Our finding that individuals post-stoke showed abnormalities in ankle dorsiflexion during induced weight transfer is in agreement with previous gait studies that identified limited ankle dorsiflexion at initial contact and during stance in persons with stroke (43,57). In other continuous gait studies, premature ankle plantarflexor muscle excitation on the paretic side was observed and may prevent the knee from flexing further in response to early stance phase loading (58,59). During the weight acceptance phase of walking, contraction of the pretibial muscles restrains ankle plantarflexion and moves the tibia forward. This coordinated knee flexion and ankle dorsiflexion facilitates the weight transfer process to the leading limb and likely aides in maintaining higher instantaneous gait speed during loading response (60). Without sufficient and timely joint flexion in the ankle and knee, greater body center of mass elevation is needed in order to advance the body over the heel fulcrum. A CMSA stage 4 and above indicates full active range of dorsiflexion and plantarflexion of the foot and full active range of knee flexion and extension. Based on the CMSA results, 7/15 and 11/15 participants had full active range of the foot and leg, respectively. Considering the importance of ankle and knee joints during weight bearing, it is likely that the reduced and slower knee and ankle joint flexion limited the ability to perform rapid weight transfer for individuals post-stroke during locomotion.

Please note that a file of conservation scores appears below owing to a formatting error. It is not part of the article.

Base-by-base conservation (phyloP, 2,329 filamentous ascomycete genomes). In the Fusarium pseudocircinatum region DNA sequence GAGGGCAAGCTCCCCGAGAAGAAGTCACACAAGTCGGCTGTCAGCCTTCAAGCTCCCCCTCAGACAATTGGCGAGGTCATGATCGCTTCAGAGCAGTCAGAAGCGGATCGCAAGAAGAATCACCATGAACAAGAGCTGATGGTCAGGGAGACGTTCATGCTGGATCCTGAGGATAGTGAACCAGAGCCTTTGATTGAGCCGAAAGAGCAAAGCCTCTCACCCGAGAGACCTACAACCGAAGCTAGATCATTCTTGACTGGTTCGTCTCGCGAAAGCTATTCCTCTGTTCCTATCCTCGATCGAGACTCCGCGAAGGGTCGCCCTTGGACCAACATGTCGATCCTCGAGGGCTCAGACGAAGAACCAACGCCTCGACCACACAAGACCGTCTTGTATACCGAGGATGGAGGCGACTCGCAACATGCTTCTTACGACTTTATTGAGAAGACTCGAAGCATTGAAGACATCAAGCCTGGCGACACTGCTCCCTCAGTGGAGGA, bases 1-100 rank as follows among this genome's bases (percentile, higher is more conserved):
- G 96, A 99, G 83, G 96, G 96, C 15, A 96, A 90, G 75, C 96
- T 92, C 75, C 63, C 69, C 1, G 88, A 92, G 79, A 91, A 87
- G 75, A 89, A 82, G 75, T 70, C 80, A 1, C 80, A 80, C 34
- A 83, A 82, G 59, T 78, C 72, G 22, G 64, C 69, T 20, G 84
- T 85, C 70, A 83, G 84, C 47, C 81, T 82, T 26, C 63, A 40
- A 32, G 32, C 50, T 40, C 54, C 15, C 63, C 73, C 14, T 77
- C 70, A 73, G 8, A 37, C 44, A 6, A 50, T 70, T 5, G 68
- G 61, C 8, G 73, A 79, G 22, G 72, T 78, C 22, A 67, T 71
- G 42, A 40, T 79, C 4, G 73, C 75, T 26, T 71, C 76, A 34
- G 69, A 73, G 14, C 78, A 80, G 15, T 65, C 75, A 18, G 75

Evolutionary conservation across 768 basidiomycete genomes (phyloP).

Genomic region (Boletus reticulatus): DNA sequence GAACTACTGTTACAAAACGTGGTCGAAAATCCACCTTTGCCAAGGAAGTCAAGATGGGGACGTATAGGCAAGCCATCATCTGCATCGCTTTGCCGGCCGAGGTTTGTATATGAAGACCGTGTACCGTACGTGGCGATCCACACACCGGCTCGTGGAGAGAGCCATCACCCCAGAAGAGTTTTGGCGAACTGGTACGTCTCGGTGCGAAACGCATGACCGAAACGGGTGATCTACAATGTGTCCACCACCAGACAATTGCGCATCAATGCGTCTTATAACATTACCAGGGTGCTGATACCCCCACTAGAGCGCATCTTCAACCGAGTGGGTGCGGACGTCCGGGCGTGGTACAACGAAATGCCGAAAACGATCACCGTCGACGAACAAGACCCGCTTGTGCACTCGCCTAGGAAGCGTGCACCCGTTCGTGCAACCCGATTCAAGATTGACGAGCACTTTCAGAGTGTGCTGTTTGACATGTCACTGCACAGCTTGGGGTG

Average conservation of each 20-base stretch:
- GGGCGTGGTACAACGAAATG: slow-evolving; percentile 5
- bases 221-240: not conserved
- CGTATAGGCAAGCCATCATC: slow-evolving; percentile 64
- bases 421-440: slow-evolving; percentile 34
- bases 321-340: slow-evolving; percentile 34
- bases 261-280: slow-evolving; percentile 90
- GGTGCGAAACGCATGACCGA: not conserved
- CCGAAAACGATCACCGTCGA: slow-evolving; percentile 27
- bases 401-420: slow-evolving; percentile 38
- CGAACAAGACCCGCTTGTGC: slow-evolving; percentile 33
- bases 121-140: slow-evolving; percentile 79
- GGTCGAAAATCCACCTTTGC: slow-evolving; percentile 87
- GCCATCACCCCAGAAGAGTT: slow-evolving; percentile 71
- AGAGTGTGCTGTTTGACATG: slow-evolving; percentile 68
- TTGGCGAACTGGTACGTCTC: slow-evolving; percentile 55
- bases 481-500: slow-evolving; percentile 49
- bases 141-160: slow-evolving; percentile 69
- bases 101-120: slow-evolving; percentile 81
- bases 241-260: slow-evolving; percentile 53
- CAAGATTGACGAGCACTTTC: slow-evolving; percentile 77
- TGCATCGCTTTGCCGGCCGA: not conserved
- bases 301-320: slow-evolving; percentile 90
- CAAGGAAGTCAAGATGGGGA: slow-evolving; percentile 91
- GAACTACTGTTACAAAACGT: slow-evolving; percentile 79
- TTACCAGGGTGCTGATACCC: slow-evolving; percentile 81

Previous studies suggest the importance of COPv,M-L and amplitude as a tool for predicting fall risk (61) and balance control assessment (62). In the present study, the perturbation imposed a rapid body COM displacement in the M-L direction challenging the individuals’ ability to control the COPv,M-L and whole-body balance. Following ground contact, the COPv,M-L was initially large and then decayed as balance became more stable. The prolonged time for COPv,M-L to achieve a final steady-state level in individuals post-stroke reflects difficulties in balance control. For able-bodied individuals, the hip loading/unloading mechanism and control of ankle joint motion are the primary mechanisms for COP movement control (29). After stroke, deficits in hip (14,63,64) and ankle (65) frontal plane movement control have been observed. This is consistent with our findings that hip abduction angular displacement and velocity were reduced and COP medial–lateral stabilization was delayed in participants with stroke. Thus, improving hip joint abduction/adduction, trunk, and ankle in/eversion control is likely important for improving COP control after a stroke. Findings from this research showed that in addition to abnormalities during vertical loading impact, difficulties in M-L balance control in individuals post-stroke also limit their weight transferability. These observations suggest that interventions aimed at improving weight transfer function in individuals post-stroke should consider both weight bearing and balance components during training.